On the other hand, there was no link between weight change in subsequent years and the likelihood of becoming diabetic.

While excess weight is understood to boost the risk of developing type 2 diabetes, the effects of shorter-term weight gain or loss are not as clear, Mishra and her team note in the journal Diabetes Care. To investigate, the researchers followed 7,239 women for 8 years. Study participants were 45 to 50 years old when the study began, and they completed surveys on their health at the study's outset in 1996 and in 1998, 2001 and 2004.

Those with BMIs of 25 or greater, indicating they were overweight or obese, in 1996 were at the highest risk of developing type 2 diabetes by 2004, the researchers found. Very obese women with BMIs of 35 or above were 12 times more likely than their normal-weight peers to become diabetic.

Weight gain or loss during the course of the study had no influence on a woman's risk of developing diabetes, while physical activity only reduced risk for the most active women.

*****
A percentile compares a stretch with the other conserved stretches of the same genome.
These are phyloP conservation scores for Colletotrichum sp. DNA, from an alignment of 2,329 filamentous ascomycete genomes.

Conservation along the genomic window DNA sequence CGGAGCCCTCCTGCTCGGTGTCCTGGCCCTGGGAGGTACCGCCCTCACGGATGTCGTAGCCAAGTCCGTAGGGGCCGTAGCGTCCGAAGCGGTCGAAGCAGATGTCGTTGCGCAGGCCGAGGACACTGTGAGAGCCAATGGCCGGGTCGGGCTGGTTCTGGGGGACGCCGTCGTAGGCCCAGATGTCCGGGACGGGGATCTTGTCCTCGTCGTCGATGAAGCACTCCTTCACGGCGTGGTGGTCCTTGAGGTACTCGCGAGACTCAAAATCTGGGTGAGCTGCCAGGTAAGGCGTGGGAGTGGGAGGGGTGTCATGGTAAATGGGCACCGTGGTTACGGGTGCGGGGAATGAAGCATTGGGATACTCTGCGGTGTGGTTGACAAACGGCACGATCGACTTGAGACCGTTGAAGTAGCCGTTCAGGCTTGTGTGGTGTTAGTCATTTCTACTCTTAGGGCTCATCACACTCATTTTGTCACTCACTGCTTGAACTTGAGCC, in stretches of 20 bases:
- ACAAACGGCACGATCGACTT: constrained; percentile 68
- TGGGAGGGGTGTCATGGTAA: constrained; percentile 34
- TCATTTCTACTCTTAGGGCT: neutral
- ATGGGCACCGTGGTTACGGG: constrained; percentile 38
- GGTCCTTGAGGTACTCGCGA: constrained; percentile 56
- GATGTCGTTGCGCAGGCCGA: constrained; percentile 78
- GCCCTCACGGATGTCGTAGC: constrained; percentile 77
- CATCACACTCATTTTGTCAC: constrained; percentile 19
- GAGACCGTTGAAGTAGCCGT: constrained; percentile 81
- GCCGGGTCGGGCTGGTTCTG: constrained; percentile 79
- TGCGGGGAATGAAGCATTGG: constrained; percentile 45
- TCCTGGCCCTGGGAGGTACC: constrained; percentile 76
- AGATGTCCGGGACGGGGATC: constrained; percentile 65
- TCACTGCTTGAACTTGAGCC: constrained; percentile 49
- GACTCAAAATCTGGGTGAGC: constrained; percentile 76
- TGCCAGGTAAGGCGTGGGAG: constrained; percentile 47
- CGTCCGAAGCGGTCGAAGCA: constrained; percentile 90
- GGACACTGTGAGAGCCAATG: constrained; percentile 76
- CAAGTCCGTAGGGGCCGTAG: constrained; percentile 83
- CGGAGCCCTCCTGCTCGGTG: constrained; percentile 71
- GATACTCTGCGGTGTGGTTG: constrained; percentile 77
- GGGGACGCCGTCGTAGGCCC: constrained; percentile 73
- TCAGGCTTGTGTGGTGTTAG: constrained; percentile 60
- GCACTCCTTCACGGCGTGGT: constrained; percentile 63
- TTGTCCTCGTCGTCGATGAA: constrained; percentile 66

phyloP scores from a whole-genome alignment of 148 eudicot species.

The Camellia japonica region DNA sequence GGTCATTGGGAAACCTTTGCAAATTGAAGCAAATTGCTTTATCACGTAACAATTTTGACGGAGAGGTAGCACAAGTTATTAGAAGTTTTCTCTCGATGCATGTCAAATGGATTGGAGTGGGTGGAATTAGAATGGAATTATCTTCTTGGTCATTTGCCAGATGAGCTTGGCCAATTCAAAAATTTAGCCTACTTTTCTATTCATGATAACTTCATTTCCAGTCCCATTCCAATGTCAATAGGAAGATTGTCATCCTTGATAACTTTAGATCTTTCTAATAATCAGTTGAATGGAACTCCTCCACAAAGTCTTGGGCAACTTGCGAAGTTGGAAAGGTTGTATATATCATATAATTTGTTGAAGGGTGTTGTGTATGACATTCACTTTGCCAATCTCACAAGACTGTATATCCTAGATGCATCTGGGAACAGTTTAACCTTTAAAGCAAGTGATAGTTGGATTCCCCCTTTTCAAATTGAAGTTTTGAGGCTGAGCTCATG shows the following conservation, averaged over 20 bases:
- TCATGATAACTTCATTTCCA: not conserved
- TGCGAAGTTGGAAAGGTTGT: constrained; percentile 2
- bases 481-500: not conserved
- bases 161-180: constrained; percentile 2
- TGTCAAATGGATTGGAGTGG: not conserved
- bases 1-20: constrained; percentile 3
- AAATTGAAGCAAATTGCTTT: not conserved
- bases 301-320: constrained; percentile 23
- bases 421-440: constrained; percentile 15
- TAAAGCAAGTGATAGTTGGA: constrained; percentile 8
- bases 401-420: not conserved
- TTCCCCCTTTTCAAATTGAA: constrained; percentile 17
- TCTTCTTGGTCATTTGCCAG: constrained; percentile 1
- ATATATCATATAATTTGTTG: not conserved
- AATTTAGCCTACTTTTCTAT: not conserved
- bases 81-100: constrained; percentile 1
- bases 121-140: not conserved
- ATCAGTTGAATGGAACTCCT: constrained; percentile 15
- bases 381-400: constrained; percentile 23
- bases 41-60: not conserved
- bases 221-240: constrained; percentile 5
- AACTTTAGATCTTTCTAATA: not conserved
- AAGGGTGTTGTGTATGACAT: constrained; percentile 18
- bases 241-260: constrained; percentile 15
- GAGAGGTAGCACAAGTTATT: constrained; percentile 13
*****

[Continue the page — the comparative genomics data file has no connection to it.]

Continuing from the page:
"Because women's risk of developing type 2 diabetes in midlife is more closely related to their initial BMI (when aged 45-50 years) than to subsequent short-term weight-change, public health initiatives should target the prevention of weight gain before and during early adulthood," the researchers conclude.

They note that only small changes in physical activity and calorie intake are needed to stop from becoming overweight or obese, and that it is particularly important to "inspire people" to make those changes while they are young adults.

SOURCE: Diabetes Care, June 2007.


Read more!

Monday, June 11, 2007

Exercise plus good food can halve breast cancer deaths

Eating healthily and taking regular exercise can slash a breast cancer
victim's risk of dying, according to scientists.

They found that walking briskly for half an hour and eating five portions of
fruit and vegetables a day halved the chances of dying from the disease,
even if a woman was obese.

In the first study to look at the impact of both diet and physical activity
on breast cancer survival, a team from the University of California at San
Diego studied 1,490 women with an average age of 50.

The women, who had all undergone primary therapy for early-stage breast